When Melbourne DJ Jade Zoe, 27, goes to sleep at night she sometimes dreams about Facebook.
It may have something to do with the fact she checks her Facebook account, Instagram and emails on her phone in bed each night and again in the morning before getting up.
"During the day I probably check my phone every half an hour, not including phone calls and messages, just to check my Facebook or Instagram," she said.
"I know it's really bad and I'm trying to be really good and wean off it."
"You can get caught up just talking to people and looking through their photos to see what everybody's up to. But I think it's better to actually try see people in person."
Ms Zoe's need to stay connected online is typical of Australians her age, according to a study by Cisco on the internet habits of the world's Gen-Y population.
The report, which surveyed 3600 people aged under 30 - including 200 Australians - found young people depend on internet devices such as smartphones to "drive every facet of their lives".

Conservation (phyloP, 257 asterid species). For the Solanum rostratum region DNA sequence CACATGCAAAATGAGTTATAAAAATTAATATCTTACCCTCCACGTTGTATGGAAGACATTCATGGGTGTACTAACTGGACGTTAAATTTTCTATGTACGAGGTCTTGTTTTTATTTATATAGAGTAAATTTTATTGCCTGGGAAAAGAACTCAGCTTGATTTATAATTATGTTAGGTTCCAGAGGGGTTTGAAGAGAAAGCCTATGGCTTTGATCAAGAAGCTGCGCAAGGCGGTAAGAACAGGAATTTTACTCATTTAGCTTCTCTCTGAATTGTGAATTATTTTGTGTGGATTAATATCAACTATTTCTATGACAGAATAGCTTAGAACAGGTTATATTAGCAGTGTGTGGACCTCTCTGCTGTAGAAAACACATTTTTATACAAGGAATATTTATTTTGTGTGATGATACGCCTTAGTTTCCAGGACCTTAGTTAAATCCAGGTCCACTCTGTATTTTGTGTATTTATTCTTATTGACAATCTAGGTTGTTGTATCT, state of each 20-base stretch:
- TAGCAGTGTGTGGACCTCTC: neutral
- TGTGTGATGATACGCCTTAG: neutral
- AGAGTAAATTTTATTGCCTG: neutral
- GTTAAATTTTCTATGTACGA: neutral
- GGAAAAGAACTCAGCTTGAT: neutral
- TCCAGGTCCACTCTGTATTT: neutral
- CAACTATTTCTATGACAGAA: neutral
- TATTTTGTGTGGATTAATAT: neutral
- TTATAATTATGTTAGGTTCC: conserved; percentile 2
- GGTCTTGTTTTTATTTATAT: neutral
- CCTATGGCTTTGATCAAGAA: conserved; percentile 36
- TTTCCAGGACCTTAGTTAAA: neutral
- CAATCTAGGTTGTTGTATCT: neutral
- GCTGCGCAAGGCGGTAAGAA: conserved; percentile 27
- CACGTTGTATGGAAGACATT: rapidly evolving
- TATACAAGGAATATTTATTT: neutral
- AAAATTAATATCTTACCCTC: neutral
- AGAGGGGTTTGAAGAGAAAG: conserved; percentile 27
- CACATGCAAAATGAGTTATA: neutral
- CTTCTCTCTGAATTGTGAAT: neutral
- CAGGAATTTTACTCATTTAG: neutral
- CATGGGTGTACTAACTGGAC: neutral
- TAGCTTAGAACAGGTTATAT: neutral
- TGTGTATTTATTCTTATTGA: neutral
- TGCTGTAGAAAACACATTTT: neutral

It found that 88 per cent of Australian respondents checked their smartphones before leaving home in the morning, as part of their morning ritual.
A third continued to check their smartphones at least every hour, sometimes every 10 minutes, even during meals with friends and family, admitting they would feel anxious of they were separated from it, like a part of them was missing.
Cisco's chief technology officer, Kevin Bloch, said the research revealed a dependency on smartphones that bordered on addiction, something that older generations may not understand.
"If you are trying to have a conversation with somebody and every few minutes they keep checking their phone, it sends negative messages about their attention span and whether they're actually interested in what I'm saying," he said.
The report found that online friendships were becoming just as important as offline ones, with a third of Australian respondents spending more time talking with friends on social networks such as Facebook than speaking to them in person.
Ms Zoe said she was working on the door of a music gig last week and bumped into a girl she was friends with online, but had never met in person.
"We agreed that maybe we should actually hang out and become real friends because we knew so much about each other."
Aspiring teacher Dilan Ozdemir, 25, says she sometimes found it easier to have personal conversations online.
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